creatinine

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Related to Serum creatinine: blood urea

creatinine

 [kre-at´ĭ-nin]
a nitrogenous compound formed as the end product of creatine metabolism. It is formed in the muscle in relatively small amounts, passes into the blood and is excreted in the urine. A laboratory test for the creatinine level in the blood may be used as a measurement of kidney function (see creatinine clearance).
creatinine clearance test a test of renal function based on the rate of creatinine clearance.
Miller-Keane Encyclopedia and Dictionary of Medicine, Nursing, and Allied Health, Seventh Edition. © 2003 by Saunders, an imprint of Elsevier, Inc. All rights reserved.

cre·at·i·nine (Cr),

(krē-at'i-nēn, -nin), Do not confuse this word with creatine.
A component of urine and the final product of creatine catabolism; formed by the nonenzymatic dephosphorylative cyclization of phosphocreatine to form the internal anhydride of creatine.
Farlex Partner Medical Dictionary © Farlex 2012

creatinine

(krē-ăt′n-ēn′, -ĭn)
n.
A creatine anhydride, C4H7N3O, formed by the metabolism of creatine, that is found in muscle tissue and blood and normally excreted in the urine as a metabolic waste.
The American Heritage® Medical Dictionary Copyright © 2007, 2004 by Houghton Mifflin Company. Published by Houghton Mifflin Company. All rights reserved.

creatinine

Nephrology The end product of creatine metabolism, which is excreted into the urine; creatinine can be used to diagnose and monitor renal failure; creatinine may be measured in amniotic fluid to determine gestational age–fetal maturity index; normal ranges vary according to the lab. See Creatinine clearance.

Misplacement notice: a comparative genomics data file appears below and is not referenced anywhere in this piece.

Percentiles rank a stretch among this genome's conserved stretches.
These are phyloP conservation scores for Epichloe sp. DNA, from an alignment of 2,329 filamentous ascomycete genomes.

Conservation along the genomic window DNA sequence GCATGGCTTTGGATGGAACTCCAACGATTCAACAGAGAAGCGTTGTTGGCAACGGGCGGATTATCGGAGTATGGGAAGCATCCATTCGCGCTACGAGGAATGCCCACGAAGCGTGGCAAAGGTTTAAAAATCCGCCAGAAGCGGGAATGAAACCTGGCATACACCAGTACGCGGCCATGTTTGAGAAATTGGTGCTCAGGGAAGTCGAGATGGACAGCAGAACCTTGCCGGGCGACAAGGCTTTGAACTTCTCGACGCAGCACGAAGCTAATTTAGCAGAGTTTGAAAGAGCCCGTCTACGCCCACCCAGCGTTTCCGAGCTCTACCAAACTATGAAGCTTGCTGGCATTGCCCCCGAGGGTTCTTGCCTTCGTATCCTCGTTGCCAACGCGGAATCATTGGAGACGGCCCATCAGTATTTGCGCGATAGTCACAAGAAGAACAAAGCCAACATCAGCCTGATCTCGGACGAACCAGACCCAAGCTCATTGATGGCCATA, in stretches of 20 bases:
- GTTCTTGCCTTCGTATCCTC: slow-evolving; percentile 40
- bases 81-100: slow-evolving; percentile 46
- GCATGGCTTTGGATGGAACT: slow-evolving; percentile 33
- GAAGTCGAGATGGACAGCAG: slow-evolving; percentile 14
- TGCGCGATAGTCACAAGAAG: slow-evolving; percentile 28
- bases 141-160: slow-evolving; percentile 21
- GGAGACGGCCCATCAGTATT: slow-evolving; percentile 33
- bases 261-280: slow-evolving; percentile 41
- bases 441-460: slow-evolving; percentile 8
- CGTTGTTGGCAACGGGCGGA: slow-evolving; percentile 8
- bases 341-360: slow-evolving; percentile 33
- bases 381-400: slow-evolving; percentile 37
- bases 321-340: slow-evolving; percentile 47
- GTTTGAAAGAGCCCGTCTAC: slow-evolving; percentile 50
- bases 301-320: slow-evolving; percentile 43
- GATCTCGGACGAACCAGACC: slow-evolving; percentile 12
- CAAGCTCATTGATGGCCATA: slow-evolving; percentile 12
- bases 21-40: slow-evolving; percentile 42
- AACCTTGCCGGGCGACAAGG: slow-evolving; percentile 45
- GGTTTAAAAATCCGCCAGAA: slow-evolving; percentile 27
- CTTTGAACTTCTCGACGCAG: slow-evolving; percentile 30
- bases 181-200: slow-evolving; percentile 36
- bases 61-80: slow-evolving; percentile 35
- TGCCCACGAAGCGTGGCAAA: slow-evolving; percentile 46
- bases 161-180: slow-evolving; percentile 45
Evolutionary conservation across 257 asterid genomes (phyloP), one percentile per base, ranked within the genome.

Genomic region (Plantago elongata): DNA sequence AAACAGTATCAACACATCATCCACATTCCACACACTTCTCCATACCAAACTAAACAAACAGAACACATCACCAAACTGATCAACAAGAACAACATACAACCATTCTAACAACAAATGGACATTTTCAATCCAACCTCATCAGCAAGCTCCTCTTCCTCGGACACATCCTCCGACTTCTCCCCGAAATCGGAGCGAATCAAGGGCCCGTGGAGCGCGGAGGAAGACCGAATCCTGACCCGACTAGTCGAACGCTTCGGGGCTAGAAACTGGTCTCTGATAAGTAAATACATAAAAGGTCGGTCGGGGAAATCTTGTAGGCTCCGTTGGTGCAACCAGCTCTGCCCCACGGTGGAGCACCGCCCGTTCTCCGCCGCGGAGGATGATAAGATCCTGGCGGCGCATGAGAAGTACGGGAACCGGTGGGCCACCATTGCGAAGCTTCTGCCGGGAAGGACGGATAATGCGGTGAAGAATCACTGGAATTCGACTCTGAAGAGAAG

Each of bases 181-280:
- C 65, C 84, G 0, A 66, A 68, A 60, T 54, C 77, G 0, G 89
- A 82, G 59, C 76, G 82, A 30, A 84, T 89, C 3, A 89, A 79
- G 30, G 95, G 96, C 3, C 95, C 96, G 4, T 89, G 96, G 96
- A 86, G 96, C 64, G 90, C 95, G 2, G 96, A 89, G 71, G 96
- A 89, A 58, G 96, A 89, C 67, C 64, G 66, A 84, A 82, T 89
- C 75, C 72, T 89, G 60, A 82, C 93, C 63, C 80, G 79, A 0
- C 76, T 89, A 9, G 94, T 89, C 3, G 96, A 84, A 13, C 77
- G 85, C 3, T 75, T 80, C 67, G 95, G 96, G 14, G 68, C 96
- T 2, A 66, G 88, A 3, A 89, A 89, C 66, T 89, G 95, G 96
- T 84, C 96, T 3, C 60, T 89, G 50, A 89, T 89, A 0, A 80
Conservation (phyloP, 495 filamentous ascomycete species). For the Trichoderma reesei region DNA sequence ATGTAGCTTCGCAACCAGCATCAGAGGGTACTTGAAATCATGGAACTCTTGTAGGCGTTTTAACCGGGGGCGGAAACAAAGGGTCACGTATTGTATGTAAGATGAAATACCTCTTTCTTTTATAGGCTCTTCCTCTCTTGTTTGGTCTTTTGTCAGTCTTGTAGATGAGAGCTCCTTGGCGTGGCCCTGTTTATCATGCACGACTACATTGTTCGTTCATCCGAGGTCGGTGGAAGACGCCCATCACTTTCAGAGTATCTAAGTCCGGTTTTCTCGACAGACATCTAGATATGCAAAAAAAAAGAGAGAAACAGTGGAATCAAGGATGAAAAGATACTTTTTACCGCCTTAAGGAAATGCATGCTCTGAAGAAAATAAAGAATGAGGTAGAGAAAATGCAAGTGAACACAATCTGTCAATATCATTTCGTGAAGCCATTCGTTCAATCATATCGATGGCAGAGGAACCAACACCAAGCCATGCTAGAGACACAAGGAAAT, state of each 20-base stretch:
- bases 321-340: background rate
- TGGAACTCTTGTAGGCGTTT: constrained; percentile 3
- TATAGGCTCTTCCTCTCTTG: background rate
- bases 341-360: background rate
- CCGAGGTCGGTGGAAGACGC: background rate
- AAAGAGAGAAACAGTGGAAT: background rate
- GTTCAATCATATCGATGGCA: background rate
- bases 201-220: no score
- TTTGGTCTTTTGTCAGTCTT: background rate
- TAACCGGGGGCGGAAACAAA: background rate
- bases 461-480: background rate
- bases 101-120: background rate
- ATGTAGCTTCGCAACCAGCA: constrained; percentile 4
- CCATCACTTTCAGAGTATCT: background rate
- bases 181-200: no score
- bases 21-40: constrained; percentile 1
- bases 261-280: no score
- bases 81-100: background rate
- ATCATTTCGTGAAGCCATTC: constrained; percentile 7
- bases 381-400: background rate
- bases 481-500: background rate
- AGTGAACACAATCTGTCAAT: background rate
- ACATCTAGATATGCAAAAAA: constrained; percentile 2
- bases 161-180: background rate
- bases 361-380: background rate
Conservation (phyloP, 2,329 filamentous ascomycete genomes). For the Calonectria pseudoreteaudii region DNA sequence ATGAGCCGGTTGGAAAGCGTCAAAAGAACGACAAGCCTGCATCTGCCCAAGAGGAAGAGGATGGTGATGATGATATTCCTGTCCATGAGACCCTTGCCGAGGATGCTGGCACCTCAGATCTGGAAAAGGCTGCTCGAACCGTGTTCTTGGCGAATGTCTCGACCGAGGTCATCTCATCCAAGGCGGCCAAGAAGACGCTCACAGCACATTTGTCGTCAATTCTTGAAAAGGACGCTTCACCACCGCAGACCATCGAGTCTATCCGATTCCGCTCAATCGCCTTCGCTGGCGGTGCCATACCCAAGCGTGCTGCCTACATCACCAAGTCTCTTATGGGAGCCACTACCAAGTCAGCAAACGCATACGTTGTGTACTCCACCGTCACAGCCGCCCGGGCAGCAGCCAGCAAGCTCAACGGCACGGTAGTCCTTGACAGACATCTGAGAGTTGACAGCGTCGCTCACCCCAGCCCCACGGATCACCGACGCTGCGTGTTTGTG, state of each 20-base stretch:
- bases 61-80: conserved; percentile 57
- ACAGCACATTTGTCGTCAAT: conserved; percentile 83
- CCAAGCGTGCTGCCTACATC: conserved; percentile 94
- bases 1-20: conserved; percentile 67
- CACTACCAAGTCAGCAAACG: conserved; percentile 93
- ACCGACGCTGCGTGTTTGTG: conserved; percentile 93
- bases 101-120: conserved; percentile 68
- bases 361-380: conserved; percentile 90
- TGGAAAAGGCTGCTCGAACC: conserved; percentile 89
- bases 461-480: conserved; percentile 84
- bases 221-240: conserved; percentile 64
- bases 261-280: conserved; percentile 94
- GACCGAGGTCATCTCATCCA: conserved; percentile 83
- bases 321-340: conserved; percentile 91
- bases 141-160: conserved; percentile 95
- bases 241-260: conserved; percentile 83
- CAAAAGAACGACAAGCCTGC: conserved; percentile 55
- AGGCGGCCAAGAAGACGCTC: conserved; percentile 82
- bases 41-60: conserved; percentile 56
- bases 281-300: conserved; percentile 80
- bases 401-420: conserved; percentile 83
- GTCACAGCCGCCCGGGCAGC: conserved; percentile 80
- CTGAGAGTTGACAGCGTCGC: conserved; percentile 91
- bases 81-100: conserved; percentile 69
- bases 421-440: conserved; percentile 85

McGraw-Hill Concise Dictionary of Modern Medicine. © 2002 by The McGraw-Hill Companies, Inc.

cre·at·i·nine

(Cr) (krē-at'i-nin)
A component of urine and the final product of creatine catabolism; formed by the nonenzymatic dephosphorylative cyclization of phosphocreatine to form the internal anhydride of creatine.
Medical Dictionary for the Health Professions and Nursing © Farlex 2012

creatinine

A breakdown product of the important nitrogenous metabolic substance CREATINE. Creatinine is a normal metabolic waste substance and is found in muscle and blood and excreted in the urine.
Collins Dictionary of Medicine © Robert M. Youngson 2004, 2005

creatinine

the nitrogenous waste material of muscle creatine.
Collins Dictionary of Biology, 3rd ed. © W. G. Hale, V. A. Saunders, J. P. Margham 2005

Creatinine

The metabolized by-product of creatine, an organic acid that assists the body in producing muscle contractions. Creatinine is found in the bloodstream and in muscle tissue. It is removed from the blood by the kidneys and excreted in the urine.
Gale Encyclopedia of Medicine. Copyright 2008 The Gale Group, Inc. All rights reserved.

cre·at·i·nine

(Cr) (krē-at'i-nin)
A component of urine and the final product of creatine catabolism; formed by the nonenzymatic dephosphorylative cyclization of phosphocreatine to form the internal anhydride of creatine.
Medical Dictionary for the Dental Professions © Farlex 2012